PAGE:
Has improved going up the ladder, but he started so low, that I’m not sure the future holds much. He was a budgetary pick the season the Giants had three first round picks, and is known more for his defense. It would be a smart thing for Williams to continue with this newfound patience, as defense and patience could lead to a long career backing up Buster Posey.
Mitch Canham, Padres, 25, AA, .200/.296/.290
It’s not looking good for Canham, who is the one person on the list so far that I really can’t see playing in the Major Leagues.
Ed Easley, Diamondbacks, 24, AA, .273/.377/.364
No power and marginal defensive skills aren’t a good combination. Easley was a questionable first-round pick when it happened, and he’s done nothing to make me think he’s a Major Leaguer.
Buster Posey, Giants, 23, AAA, .338/.435/.535
And has thrown out 46% of opposing baserunners. The Giants affinity to Bengie Molina remains the most baffling aspect of this Major League season for me. #freebuster
Kyle Skipworth, Marlins, 20, Low-A, .273/.329/.516
If the Marlins had taken the conservative route with Skipworth and held him until short-season ball last year, his prospect status would be much higher today. As it stands, Skipworth is repeating Low-A, and doing a very nice job of it. His defense is much improved, the power is back. But his 10/43 walk-to-strikeout rate leaves much to be desired. I don’t have real high hopes, but the talent is there.
Jason Castro, Astros, 23, AAA, .259/.394/.296
Has now played 96 games above the California League, and has 19 extra-base hits in 400 plate appearances. I like the defense, I like the walk rate, and he makes enough contact. But until Castro starts to hit the ball with authority, the brightness of his future is in question. A good-not-great prospect.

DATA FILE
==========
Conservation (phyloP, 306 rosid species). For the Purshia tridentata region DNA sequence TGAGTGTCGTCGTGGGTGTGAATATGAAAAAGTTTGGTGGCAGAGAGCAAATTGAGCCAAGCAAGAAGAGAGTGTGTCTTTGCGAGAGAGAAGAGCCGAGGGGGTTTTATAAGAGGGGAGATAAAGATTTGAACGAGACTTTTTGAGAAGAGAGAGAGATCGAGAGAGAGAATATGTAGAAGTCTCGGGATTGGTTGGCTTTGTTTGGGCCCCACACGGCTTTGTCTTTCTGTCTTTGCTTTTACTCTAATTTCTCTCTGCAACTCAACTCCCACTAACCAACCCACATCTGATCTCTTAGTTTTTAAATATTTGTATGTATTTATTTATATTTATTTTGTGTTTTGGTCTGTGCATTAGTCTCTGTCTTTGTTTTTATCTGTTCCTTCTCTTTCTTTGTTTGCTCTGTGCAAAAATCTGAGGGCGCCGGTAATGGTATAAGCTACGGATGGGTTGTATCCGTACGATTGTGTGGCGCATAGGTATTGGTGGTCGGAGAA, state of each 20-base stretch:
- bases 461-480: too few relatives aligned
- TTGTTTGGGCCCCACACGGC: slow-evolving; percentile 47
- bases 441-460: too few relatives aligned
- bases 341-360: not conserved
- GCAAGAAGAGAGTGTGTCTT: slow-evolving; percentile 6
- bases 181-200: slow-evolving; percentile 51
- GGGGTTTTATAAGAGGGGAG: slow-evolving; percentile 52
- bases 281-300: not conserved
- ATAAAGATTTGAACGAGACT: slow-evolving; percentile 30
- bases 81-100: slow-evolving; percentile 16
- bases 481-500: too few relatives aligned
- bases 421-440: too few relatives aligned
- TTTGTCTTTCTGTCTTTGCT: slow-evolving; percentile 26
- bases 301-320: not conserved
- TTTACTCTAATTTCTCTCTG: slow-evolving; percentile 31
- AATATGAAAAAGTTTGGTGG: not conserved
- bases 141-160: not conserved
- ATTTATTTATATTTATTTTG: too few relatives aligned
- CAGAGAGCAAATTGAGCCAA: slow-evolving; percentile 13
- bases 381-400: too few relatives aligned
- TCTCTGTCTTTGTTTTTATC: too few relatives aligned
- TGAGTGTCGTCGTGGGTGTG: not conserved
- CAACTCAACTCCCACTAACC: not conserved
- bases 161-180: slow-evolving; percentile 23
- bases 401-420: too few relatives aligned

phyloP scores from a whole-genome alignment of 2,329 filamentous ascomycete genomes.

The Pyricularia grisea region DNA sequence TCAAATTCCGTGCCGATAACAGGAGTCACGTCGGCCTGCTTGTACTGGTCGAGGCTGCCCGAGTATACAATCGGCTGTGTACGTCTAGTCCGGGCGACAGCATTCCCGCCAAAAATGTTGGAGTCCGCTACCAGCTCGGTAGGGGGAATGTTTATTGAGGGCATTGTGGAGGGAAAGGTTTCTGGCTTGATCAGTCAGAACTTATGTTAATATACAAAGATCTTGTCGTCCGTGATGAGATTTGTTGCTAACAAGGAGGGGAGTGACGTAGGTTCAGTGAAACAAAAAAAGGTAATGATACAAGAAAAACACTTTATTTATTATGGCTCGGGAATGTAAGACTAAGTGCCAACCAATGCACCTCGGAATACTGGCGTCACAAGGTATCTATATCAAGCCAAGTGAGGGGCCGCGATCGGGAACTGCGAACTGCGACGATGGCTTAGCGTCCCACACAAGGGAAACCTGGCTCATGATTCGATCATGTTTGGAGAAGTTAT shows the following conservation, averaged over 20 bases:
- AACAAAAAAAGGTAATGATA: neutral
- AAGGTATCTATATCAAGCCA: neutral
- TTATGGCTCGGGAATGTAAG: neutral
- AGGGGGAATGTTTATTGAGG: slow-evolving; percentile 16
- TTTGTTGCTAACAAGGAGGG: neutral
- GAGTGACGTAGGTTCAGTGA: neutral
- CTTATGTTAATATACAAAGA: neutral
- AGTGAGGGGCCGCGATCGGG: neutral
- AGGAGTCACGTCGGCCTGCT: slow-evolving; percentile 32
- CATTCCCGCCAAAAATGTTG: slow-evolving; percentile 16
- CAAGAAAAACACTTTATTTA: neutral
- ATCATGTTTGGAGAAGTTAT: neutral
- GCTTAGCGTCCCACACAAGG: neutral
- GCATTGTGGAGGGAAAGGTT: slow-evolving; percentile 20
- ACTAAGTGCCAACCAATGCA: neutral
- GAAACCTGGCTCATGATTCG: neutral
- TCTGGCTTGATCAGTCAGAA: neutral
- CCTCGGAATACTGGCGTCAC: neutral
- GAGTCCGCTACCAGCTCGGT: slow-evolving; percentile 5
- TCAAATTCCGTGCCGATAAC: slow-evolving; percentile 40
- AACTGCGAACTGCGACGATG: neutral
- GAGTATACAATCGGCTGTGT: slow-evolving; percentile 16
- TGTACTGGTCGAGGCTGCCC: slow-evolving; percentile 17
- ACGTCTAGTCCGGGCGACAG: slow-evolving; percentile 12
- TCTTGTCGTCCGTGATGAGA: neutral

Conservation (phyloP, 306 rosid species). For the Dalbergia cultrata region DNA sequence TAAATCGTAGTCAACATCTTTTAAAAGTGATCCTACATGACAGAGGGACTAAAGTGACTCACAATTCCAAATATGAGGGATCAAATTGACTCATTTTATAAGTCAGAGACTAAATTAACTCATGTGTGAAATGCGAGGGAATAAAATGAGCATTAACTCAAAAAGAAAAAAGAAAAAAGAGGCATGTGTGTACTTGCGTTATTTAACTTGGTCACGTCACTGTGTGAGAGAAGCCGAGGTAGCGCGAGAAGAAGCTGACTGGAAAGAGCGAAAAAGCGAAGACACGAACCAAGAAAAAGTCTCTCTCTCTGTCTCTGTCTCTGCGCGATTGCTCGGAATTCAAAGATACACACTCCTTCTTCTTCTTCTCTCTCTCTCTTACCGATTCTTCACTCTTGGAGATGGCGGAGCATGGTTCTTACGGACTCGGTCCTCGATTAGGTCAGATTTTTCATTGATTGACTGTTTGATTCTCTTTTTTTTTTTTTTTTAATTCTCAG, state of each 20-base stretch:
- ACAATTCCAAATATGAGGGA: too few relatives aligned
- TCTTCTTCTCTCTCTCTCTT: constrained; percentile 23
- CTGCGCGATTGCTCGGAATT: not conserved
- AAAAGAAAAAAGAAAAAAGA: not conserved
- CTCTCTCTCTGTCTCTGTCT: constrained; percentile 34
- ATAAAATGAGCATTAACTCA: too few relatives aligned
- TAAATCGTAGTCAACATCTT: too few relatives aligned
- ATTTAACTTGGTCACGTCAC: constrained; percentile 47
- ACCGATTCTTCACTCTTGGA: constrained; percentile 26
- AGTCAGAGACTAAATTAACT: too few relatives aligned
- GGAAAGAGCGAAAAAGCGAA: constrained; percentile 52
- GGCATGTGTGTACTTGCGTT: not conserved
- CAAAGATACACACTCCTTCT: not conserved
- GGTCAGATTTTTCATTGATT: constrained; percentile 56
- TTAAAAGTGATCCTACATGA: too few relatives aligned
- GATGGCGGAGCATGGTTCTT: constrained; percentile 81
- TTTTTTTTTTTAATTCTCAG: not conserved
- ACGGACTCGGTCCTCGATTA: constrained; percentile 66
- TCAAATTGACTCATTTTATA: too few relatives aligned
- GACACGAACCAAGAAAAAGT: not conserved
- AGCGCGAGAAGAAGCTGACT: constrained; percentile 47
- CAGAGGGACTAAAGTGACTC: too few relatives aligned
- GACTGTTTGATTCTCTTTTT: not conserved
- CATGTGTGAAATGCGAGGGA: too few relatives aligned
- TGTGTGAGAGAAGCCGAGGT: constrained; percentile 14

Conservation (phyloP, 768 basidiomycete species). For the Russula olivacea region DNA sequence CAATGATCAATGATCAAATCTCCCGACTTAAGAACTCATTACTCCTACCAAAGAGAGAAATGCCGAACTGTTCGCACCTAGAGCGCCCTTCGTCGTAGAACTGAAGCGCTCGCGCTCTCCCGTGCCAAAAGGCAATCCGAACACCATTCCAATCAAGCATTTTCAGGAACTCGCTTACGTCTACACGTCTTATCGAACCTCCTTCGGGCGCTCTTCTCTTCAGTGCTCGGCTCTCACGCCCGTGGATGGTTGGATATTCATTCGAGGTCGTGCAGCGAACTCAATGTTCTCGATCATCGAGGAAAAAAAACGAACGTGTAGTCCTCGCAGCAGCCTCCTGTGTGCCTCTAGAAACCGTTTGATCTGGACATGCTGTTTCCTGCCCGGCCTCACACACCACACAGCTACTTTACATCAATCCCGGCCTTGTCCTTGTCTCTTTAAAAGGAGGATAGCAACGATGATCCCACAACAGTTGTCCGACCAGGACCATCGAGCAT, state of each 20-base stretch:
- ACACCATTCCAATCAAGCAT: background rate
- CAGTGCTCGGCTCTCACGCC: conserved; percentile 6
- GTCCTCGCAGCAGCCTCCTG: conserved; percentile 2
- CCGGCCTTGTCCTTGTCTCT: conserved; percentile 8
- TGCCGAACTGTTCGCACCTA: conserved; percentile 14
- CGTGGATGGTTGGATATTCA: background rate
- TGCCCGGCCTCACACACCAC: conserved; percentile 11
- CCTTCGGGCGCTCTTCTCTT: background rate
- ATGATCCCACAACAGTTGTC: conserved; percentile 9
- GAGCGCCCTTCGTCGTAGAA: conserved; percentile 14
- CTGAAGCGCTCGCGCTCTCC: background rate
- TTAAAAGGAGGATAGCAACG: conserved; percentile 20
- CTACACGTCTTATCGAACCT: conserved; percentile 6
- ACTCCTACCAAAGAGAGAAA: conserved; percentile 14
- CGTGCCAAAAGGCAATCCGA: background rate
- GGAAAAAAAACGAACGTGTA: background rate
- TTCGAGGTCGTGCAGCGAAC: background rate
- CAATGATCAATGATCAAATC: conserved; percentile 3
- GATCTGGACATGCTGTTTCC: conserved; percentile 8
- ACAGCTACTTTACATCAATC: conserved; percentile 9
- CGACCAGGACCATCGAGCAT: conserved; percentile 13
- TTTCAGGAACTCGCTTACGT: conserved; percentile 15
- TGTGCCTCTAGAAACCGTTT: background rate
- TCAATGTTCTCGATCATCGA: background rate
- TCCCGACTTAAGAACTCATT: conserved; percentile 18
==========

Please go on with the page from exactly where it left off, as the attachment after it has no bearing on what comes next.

Tony Sanchez, Pirates, 22, High-A, .294/.401/.460
This is, to a degree, where Castro was a year ago. The difference is that Sanchez is doing it in a much more difficult environment, and is much less polished defensively. He’s going to make the Majors, but the chance of him becoming a star doesn’t seem high for me.
Steven Baron, Mariners, 19, Low-A, .176/.208/.231
There was a lot of wondering why the Mariners were so into Baron, and it isn’t going to stop soon. Baron is overmatched as a teenager in the Midwest League, and not waiting to play him in the Northwest League seems like a bad decision. If he makes the Majors down the road, it will not be for his bat. But that will have to come a long way to even have that discussion.
Josh Phegley, White Sox.
Phegley is currently on the Disabled List with ITP Syndrome, a virus that attacks platelets in your body. Baseball has been put on hold for the Indiana University product, and we wish him the best of luck in his comeback.
We learned yesterday that just 8 of the 31 catchers drafted in a 15-year stretch ever contributed 12 WAR or more at the Major League level. If so, we can expect just 3-4 members of this group to do it. My guess is Posey, one of Sanchez/Castro, d’Arnaud and one of Conger/Mesoraco.